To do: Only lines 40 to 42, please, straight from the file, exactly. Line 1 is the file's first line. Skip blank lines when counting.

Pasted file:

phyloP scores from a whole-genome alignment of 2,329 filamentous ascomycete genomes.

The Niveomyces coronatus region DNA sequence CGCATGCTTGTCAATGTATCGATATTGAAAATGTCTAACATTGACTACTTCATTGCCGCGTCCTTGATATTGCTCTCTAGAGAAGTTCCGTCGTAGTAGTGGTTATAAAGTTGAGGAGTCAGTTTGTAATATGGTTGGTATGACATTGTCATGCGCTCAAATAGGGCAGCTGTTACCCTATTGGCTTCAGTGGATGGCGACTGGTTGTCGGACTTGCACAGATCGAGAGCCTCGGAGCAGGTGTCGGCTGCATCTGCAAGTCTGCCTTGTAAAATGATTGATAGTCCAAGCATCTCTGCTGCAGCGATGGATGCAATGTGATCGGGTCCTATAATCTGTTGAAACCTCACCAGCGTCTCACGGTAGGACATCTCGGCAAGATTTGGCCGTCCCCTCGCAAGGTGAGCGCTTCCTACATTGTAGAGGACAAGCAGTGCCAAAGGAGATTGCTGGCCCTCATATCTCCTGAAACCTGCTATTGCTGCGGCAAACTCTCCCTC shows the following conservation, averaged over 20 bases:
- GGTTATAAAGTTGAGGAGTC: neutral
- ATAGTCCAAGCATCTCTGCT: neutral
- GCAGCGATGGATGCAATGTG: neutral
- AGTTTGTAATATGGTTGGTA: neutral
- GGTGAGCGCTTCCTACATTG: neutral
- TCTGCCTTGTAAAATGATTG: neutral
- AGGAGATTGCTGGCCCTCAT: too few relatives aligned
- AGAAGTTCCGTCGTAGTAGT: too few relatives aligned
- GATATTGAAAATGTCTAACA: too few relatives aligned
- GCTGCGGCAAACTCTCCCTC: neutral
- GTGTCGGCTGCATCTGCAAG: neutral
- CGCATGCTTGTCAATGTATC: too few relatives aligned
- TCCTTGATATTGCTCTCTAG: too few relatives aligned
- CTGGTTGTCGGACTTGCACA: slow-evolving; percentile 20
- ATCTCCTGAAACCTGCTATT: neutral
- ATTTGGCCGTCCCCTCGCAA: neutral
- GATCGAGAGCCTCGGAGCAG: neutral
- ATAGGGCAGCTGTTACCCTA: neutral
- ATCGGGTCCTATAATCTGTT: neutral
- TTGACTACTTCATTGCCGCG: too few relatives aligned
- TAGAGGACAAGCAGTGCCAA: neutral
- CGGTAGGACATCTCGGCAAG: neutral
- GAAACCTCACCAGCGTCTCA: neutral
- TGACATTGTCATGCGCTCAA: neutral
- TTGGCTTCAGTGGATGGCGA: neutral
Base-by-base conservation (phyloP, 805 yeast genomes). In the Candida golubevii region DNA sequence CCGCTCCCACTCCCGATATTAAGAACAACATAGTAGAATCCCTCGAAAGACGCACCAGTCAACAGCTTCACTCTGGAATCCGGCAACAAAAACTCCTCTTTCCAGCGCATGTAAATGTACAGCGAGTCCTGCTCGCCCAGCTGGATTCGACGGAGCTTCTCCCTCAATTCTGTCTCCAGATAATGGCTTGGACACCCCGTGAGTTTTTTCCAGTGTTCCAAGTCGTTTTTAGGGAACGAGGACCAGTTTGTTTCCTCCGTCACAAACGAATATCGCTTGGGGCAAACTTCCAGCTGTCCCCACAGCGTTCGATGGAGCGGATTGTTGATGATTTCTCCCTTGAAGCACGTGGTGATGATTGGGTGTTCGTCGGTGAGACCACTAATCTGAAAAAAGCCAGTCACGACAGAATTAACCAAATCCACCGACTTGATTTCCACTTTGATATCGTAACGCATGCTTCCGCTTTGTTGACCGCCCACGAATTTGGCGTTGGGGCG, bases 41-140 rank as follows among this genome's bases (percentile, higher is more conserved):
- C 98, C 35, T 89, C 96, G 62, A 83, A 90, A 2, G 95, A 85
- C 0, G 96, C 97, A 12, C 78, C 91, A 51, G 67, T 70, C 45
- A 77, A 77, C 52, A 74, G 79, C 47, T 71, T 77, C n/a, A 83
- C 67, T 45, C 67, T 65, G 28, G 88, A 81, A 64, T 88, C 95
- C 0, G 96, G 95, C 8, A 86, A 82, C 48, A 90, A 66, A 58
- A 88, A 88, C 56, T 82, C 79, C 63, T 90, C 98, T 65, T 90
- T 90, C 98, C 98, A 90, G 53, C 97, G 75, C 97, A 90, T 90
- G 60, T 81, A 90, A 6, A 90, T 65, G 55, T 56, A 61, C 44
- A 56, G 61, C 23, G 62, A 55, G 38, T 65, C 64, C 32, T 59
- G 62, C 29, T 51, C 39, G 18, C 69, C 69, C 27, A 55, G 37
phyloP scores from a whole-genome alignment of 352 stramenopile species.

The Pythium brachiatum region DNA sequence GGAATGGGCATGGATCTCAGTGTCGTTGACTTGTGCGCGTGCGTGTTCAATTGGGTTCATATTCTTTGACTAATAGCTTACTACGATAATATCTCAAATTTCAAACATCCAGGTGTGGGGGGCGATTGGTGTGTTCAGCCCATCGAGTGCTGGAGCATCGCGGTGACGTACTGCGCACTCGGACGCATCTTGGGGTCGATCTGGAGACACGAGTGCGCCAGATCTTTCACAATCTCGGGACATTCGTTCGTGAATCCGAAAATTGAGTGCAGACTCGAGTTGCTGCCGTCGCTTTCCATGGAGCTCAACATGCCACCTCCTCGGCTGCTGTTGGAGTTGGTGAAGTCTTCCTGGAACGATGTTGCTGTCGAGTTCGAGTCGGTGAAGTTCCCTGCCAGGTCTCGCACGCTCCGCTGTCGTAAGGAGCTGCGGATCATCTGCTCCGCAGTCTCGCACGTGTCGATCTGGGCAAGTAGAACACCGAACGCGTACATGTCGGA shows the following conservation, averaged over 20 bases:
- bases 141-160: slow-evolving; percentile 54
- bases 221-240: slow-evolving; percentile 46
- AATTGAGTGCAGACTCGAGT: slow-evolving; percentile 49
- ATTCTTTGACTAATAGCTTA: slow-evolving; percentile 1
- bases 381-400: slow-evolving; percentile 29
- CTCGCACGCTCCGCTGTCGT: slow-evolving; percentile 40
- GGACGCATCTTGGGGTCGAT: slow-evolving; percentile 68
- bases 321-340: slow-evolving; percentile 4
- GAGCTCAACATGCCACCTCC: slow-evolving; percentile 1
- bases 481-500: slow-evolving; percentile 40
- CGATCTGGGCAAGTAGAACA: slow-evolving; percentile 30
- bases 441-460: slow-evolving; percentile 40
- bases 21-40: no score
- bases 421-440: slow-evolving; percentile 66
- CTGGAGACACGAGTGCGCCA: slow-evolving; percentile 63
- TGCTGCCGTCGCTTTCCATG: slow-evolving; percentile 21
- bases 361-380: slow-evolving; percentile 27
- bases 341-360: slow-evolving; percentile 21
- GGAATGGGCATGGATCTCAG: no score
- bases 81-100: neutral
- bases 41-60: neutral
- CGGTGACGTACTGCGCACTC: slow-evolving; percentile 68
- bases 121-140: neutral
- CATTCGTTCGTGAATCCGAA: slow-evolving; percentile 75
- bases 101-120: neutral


The Pythium brachiatum region DNA sequence GGAATGGGCATGGATCTCAGTGTCGTTGACTTGTGCGCGTGCGTGTTCAATTGGGTTCATATTCTTTGACTAATAGCTTACTACGATAATATCTCAAATTTCAAACATCCAGGTGTGGGGGGCGATTGGTGTGTTCAGCCCATCGAGTGCTGGAGCATCGCGGTGACGTACTGCGCACTCGGACGCATCTTGGGGTCGATCTGGAGACACGAGTGCGCCAGATCTTTCACAATCTCGGGACATTCGTTCGTGAATCCGAAAATTGAGTGCAGACTCGAGTTGCTGCCGTCGCTTTCCATGGAGCTCAACATGCCACCTCCTCGGCTGCTGTTGGAGTTGGTGAAGTCTTCCTGGAACGATGTTGCTGTCGAGTTCGAGTCGGTGAAGTTCCCTGCCAGGTCTCGCACGCTCCGCTGTCGTAAGGAGCTGCGGATCATCTGCTCCGCAGTCTCGCACGTGTCGATCTGGGCAAGTAGAACACCGAACGCGTACATGTCGGA shows the following conservation, averaged over 20 bases:
- bases 141-160: slow-evolving; percentile 54
- bases 221-240: slow-evolving; percentile 46